|1 Strainer||Chinese Gunpowder (or Chun Mee) Tea (Atay)||Other Herbs [Recommended: Lemon Verbena (Louiza) and Wormwood (Sheeba)]|
Step 1: Wash your mint. The most effective way to wash mint and other herbs is to immerse them in a bowl of water, swish them around, then lift them out to drain. You can also just wash them under a spigot. Something tells me this part isn’t difficult, so I’m giving you some liberty here.
Step 2: Heat water in the ceramic teapot.
Step 3: Rinse your berrad with boiling water.
Step 4: Add the gunpowder tea leaves to the berrad. Two rounded tablespoons for a one-liter capacity pot are sufficient, but you can use more or less depending on how strong or weak you want it. Moroccans generally measure the leaves in the palms of their hands.
Step 5: Pour a cup of boiling water into the berrad from the ceramic teapot. Swirl the hot water around, pour the water into a tea glass, then discard it. This water is only meant to wash the leaves. Washing tea leaves with boiling water is common in the Maghreb region, and is thought to prevent bitterness.
Step 6: Pour a fresh cup of boiling water from the ceramic pot into the berrad. Let it sit undisturbed for a minute, then pour the water into a tea glass (do not swirl). Notice the amber-colored liquid in the cup; it’s much lovelier than the murky discarded liquid from Step 5. DO NOT discard this cup. It’s lovingly titled the “spirit” or “soul” of the tea, since it contains full flavor from the water’s initial contact with the leaves. It will be added back to the berrad later.
Step 7: Fill the berrad about two-thirds full with boiling water from the ceramic teapot. Leave the lid open, and place the berrad on a burner over medium-low to medium heat. If you’re like me, and your gas-powered stove options are exclusively “some fire,” or “more fire,” try turning the knob down so only a small flame glows. Pour the reserve “spirit” back into the pot.
Step 8: You will begin to see bubbles form on the surface of the tea. When the bubbles form, add a handful of fresh naânâ, then gently push down on the leaves to submerge them.
Step 9: Add the sugar. In Morocco, two varieties of sugar are common: The first is called a “sugar cone,” which weighs 2 kg. These cones are often the choice of tea traditionalists, and large fragments are chiseled from the cone as needed. The second option is the “sugar brick.” Each brick contains 30 kg of sugar, and three of these bricks are roughly equivalent to 7 tbsps of granulated sugar. I suggest making your first berrad of atay with only three bricks, or 7 tbsps of granulated sugar. Most Moroccans don’t believe this is enough sugar, but they’ve arguably been desensitized to sugar since birth.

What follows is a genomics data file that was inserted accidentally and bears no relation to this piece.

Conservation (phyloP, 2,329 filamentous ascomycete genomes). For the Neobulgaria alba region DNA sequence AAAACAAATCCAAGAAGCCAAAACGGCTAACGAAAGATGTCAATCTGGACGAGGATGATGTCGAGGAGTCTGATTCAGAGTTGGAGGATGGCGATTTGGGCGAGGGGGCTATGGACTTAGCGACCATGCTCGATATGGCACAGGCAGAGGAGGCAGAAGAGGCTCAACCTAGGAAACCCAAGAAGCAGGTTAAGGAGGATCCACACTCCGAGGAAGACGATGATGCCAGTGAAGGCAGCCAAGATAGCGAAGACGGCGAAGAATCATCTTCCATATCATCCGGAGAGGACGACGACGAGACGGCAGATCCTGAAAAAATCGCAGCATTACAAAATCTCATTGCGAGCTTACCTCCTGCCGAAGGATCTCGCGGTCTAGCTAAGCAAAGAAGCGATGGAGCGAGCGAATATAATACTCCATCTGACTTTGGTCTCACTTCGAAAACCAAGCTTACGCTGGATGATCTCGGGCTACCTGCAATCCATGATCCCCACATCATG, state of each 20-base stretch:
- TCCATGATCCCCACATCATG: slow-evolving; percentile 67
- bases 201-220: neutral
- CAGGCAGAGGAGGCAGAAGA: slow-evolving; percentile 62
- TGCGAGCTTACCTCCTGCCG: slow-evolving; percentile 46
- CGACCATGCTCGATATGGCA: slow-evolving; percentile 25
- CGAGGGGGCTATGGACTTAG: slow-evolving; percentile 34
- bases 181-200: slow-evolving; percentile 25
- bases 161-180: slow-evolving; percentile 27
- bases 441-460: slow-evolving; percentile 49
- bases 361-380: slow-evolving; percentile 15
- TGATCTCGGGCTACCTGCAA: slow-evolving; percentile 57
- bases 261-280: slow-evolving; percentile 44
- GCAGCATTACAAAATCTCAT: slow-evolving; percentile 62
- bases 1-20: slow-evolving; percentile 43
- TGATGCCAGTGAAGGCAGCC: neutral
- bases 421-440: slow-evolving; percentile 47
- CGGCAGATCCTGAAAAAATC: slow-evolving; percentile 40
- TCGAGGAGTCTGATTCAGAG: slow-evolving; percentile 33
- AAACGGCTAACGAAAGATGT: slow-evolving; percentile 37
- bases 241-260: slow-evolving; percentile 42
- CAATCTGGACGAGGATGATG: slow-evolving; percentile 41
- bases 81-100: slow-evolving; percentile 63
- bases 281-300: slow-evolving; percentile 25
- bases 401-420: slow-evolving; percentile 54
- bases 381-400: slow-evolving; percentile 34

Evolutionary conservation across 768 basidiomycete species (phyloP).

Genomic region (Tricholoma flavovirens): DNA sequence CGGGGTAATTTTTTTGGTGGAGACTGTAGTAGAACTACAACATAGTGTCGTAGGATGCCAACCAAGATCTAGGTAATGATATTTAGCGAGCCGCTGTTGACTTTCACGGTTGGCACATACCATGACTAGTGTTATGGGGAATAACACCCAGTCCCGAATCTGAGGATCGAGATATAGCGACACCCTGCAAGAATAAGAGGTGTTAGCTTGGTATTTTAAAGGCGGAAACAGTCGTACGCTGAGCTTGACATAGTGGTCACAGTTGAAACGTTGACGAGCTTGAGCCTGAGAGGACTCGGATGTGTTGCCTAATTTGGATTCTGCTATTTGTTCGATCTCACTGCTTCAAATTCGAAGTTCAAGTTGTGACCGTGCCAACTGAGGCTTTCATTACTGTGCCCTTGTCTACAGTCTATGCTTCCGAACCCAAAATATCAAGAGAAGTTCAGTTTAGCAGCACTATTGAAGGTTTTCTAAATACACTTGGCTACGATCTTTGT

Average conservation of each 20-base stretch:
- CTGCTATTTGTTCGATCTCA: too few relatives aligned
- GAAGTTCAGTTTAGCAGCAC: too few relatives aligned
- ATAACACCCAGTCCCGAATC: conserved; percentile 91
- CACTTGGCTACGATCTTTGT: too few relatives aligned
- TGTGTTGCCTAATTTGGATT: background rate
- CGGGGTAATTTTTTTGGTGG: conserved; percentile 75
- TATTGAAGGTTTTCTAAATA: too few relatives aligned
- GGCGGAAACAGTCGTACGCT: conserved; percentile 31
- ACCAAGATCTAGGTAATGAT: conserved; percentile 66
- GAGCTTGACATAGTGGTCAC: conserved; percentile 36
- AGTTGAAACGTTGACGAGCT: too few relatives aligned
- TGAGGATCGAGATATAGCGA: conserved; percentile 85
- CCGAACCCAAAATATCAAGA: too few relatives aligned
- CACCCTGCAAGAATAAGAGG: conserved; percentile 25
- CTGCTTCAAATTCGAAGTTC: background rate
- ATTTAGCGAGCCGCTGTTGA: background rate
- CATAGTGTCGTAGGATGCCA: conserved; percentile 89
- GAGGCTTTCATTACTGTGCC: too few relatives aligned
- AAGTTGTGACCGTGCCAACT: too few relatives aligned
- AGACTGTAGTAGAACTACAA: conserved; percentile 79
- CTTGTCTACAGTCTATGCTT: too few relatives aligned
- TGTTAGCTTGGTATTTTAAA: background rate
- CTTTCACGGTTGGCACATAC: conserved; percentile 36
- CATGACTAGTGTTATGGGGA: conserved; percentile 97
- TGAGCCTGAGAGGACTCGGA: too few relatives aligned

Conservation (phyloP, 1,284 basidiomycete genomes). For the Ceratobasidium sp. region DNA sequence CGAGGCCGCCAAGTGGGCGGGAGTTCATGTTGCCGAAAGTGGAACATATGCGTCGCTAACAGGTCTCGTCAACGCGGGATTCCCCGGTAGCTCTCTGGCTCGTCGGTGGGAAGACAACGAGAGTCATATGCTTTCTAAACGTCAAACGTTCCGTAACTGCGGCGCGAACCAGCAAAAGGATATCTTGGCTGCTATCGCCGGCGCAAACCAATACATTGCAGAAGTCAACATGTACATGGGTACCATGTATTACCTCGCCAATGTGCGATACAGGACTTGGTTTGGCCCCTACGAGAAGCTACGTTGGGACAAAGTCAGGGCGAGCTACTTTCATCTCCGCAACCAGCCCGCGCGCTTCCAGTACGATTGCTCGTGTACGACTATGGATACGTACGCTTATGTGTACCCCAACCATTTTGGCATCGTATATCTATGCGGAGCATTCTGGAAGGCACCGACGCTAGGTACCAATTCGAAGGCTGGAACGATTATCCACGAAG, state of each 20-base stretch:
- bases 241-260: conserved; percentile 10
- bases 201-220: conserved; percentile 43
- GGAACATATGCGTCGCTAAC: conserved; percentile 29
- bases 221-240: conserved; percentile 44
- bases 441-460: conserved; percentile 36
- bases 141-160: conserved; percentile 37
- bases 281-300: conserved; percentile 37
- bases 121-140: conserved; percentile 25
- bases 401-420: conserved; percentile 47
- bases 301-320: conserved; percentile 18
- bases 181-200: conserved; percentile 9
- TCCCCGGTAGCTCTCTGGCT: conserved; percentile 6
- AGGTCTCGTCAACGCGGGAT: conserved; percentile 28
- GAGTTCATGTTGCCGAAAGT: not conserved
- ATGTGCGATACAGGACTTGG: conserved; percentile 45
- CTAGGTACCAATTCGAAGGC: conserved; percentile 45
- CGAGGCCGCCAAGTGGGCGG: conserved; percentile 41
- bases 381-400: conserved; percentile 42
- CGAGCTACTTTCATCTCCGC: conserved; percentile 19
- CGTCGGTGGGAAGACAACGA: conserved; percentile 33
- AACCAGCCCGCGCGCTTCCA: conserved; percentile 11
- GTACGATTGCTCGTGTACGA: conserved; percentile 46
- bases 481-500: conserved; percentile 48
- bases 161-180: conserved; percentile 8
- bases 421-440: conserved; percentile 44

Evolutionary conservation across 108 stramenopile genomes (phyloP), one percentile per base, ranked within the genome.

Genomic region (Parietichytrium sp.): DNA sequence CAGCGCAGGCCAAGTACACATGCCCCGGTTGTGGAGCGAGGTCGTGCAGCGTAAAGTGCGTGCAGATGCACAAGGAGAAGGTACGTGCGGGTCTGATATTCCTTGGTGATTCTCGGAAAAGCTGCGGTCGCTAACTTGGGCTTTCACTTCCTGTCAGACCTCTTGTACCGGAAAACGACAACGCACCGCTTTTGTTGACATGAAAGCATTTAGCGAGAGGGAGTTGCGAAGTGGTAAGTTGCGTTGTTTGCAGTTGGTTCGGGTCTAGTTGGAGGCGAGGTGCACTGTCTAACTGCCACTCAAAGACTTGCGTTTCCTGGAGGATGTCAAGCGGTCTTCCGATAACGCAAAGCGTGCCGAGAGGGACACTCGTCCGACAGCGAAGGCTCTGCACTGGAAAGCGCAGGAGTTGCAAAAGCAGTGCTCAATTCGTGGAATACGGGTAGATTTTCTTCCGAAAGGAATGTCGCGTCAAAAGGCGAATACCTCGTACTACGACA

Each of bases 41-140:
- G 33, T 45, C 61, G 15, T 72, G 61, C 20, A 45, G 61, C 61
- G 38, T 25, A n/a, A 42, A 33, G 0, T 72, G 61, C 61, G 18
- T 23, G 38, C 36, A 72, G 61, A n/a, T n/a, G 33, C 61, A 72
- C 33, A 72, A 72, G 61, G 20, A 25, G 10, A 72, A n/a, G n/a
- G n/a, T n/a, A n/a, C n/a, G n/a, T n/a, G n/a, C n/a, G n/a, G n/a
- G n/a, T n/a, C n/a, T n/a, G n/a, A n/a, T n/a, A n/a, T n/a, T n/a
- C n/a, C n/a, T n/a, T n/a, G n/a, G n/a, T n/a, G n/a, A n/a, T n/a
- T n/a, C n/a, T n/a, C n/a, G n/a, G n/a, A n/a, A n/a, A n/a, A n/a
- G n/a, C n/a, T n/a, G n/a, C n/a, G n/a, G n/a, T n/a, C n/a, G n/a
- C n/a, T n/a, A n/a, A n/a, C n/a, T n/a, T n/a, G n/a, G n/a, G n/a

Step 10: If the water level hasn’t risen to within an inch of the brim, top off the pot with more boiling water from the ceramic pot. Leave room for more boiling.
Step 11: Leave the tea on the fire until it comes to a nearly violent boil. You’ll first notice that the mint leaves rise to the top, but eventually the tea leaves will break the surface, too. Observe to see if they’ve absorbed water and have started to bloom.
Step 12: Remove the berrad from the stove. Use a cloth or napkin to pick it up, because it will be scalding. DO NOT STIR.
Step 13: Pour the tea into one glass, then pour the tea back into the pot. Repeat this a few times to mix the tea thoroughly.
Step 14: Lift the berrad at least an arm’s length above your desired glass. Berrads have long spouts which assist the pourer in perfecting his or her aim; they also have built-in strainers. However, if your teapot doesn’t have this feature, a simple strainer held over the glass will work sufficiently. Pouring from a distance creates the iconic foamy head (kskrsha) that is famously Moroccan, and this pouring style is known as ragwa.
Step 15: Enjoy your tea with nuts, cookies, cakes, meals, or by itself. The possibilities are endless.
When it comes to traditional service, at least three glasses of tea are served, as this famous Maghrebi proverb states:
|The first glass is as gentle as life,||Le premier verre est aussi doux que la vie,|
|the second glass is as strong as love,||le deuxième est aussi fort que l’amour,|
|the third is as bitter as death.||le troisième est aussi amer que la mort.|
The preparation of Moroccan mint tea involves patient ritual. It’s sometimes grand, sometimes modest, always artful, and never fails to leave me awestruck. The arduous act of Moroccan tea preparation is a constant reminder that friends always come first, and that my fast-paced American life needs to decelerate a bit. I hope this post gave you a small peek into such a profound part of Moroccan life, and I encourage you to attempt to brew some for yourself.
Big thanks to Peace Corps Third Goal for sharing my post on the official Peace Corps website!